Maker's Name: 
Thomas Parnell

Location: Parnell Building Foyer, directly opposite the Physics Museum.

Recognised by the Guiness Book of Records as the longest running scientific experiment in the world, the Pitch Drop experiment is remembered by generations of staff and students at UQ. 

The first Professor of Physics at the University of Queensland, Professor Thomas Parnell, began the experiment in 1927 to illustrate that everyday materials can exhibit quite surprising properties. The experiment demonstrates the fluidity and high viscosity of pitch, a derivative of tar once used for waterproofing boats. At room temperature pitch feels solid - even brittle - and can easily be shattered with a blow from a hammer. It's quite amazing then, to see that pitch at room temperature is actually fluid!

In 1927 Professor Parnell heated a sample of pitch and poured it into a glass funnel with a sealed stem. Three years were allowed for the pitch to settle, and in 1930 the sealed stem was cut. From that date on the pitch has slowly dripped out of the funnel - so slowly that now, more than 80 years later, the tenth drop is only just forming.

The experiment was set up as a demonstration and is not kept under special environmental conditions (it is actually kept in a display cabinet in the foyer of the Department), so the rate of flow of the pitch varies with seasonal changes in temperature. Nonetheless, it is possible to make an estimate of the viscosity of this sample of pitch . There is a linkto a paper by Edgeworth et al below which shows that the pitch  turns out to be about 100 billion times more viscous than water! The picture above is of the late Professor John Mainstone, jointly (with Parnell) awarded the Ig Nobel Prize for Physics in 2005 for his work as longtime custodian of the experiment.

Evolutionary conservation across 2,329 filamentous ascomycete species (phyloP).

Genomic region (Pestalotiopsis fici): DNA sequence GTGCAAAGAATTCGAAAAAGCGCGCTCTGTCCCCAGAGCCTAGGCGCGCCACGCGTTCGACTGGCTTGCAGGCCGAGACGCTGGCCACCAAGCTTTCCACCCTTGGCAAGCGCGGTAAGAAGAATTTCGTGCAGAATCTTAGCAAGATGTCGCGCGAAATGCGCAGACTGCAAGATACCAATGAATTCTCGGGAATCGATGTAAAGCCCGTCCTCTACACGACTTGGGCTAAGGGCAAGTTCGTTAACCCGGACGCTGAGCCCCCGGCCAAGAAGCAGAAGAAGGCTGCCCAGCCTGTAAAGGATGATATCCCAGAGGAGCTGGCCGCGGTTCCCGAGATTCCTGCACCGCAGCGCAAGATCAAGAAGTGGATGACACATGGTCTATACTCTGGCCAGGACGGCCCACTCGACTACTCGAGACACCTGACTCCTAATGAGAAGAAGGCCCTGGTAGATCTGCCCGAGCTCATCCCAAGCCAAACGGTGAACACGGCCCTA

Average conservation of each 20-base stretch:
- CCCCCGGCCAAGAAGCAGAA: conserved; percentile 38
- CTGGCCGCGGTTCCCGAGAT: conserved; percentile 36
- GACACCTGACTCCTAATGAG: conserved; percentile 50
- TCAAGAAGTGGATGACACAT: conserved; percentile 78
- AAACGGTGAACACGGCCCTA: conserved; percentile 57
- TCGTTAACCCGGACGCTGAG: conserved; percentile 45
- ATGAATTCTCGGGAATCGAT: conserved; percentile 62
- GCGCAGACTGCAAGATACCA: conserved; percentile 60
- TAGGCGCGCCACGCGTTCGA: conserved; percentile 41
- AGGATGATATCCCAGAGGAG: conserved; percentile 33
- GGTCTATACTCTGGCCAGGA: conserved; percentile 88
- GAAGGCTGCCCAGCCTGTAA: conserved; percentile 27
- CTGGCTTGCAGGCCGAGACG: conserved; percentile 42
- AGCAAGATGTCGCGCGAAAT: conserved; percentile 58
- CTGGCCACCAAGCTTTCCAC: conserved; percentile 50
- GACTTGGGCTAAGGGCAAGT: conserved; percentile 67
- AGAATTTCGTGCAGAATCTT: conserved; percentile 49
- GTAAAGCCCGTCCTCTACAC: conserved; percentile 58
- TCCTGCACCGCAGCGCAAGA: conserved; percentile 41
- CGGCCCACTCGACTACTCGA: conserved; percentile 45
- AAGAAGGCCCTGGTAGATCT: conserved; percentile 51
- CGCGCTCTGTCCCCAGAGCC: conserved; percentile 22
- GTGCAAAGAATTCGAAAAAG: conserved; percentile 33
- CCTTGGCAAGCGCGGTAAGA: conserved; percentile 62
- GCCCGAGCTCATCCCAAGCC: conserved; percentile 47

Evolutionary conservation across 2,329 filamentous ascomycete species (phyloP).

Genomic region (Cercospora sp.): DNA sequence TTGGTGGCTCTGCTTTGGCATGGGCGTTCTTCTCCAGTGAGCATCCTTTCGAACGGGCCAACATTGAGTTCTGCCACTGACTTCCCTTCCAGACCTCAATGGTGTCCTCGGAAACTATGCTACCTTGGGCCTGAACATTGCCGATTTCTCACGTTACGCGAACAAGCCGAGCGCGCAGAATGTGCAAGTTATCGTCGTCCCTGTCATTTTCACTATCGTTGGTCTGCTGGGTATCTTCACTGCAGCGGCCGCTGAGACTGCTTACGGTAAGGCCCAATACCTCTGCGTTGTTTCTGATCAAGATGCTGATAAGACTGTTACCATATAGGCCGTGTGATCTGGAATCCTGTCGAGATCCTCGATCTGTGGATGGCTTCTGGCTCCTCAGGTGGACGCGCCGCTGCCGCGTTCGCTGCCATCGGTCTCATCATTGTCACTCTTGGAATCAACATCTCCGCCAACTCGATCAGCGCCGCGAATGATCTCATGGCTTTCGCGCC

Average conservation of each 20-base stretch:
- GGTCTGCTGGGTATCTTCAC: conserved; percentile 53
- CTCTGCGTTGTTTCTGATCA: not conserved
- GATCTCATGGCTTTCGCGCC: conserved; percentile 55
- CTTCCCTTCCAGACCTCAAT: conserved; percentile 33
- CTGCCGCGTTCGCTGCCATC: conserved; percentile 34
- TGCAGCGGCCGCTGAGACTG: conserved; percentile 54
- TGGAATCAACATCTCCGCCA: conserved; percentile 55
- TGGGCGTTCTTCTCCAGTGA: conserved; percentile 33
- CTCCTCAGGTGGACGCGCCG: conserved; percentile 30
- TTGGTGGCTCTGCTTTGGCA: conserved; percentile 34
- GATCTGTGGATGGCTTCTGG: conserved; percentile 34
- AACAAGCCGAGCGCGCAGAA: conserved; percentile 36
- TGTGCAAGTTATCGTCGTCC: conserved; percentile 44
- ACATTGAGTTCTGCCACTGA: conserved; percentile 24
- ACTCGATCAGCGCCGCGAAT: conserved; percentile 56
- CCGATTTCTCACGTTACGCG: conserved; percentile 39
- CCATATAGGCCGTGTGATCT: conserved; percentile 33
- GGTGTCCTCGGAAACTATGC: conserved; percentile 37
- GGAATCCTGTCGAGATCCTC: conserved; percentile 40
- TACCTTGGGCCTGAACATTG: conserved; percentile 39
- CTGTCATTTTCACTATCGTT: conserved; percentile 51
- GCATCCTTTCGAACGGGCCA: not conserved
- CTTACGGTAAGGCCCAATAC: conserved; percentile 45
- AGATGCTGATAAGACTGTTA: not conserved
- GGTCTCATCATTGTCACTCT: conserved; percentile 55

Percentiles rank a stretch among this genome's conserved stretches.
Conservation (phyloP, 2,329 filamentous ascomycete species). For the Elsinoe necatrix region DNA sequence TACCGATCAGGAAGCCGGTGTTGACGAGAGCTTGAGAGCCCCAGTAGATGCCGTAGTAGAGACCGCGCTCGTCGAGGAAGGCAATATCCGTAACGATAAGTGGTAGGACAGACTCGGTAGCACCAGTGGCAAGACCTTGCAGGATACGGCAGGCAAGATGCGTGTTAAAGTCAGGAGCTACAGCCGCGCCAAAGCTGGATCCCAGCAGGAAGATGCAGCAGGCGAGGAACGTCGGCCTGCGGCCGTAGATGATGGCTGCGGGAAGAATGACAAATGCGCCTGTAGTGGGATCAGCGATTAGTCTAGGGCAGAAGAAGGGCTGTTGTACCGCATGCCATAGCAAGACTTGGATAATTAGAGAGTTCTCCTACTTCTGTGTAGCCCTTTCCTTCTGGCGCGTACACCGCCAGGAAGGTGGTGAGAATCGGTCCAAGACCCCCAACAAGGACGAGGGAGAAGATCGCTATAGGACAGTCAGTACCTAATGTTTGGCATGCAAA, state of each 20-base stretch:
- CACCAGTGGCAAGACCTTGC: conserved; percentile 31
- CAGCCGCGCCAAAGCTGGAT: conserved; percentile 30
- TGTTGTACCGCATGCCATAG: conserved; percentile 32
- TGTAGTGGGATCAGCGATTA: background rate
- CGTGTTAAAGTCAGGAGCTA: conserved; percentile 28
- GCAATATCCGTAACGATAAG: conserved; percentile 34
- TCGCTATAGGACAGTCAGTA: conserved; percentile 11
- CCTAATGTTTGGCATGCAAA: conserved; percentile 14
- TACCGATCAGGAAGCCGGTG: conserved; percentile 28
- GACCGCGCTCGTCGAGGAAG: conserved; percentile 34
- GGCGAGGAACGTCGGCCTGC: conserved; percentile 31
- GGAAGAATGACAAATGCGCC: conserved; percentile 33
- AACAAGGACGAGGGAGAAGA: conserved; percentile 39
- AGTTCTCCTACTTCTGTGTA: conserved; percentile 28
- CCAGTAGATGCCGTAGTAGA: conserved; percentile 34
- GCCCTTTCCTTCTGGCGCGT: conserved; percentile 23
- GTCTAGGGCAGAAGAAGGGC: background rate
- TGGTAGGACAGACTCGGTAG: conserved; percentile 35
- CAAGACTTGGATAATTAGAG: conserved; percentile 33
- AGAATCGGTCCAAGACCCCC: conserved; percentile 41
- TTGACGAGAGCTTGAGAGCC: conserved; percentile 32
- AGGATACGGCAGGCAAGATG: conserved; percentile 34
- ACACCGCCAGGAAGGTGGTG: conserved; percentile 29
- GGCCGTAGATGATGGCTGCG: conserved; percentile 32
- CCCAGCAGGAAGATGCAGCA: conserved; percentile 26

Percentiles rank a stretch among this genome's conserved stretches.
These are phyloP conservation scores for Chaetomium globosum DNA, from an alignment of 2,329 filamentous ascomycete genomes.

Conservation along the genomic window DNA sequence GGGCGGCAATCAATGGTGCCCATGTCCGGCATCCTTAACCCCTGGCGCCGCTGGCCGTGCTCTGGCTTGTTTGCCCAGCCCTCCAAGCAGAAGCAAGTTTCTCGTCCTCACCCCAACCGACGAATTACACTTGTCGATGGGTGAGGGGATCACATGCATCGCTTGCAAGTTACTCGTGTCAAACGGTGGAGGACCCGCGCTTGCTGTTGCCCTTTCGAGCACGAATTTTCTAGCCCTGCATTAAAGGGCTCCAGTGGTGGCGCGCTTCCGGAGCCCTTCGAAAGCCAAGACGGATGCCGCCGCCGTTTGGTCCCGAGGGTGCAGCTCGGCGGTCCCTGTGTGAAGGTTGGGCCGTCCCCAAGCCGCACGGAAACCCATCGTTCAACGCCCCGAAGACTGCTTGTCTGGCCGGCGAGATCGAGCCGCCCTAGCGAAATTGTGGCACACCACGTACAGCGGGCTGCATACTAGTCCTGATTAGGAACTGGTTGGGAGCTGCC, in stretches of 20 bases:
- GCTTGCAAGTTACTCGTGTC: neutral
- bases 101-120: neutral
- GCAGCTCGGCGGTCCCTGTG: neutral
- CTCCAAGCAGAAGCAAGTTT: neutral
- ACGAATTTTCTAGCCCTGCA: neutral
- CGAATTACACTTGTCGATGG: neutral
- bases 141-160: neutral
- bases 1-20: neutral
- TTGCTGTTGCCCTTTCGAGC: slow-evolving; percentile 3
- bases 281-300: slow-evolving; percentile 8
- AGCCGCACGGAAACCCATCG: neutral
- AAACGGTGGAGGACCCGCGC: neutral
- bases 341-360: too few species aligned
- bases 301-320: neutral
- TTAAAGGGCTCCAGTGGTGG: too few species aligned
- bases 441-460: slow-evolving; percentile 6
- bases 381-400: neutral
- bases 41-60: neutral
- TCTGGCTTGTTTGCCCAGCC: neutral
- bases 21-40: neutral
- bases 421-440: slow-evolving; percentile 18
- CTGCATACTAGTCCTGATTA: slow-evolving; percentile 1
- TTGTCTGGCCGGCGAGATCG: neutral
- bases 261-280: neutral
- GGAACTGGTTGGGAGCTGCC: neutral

In the more than 80 years that the pitch has been dripping no-one has ever seen the drop fall. There is now a live video feed accessible via the website linked below so you can one of the first to do so.  You can also see students of The University of Queensland milling around outside the cabinet, so it is more exciting than watching grass grow!

Live view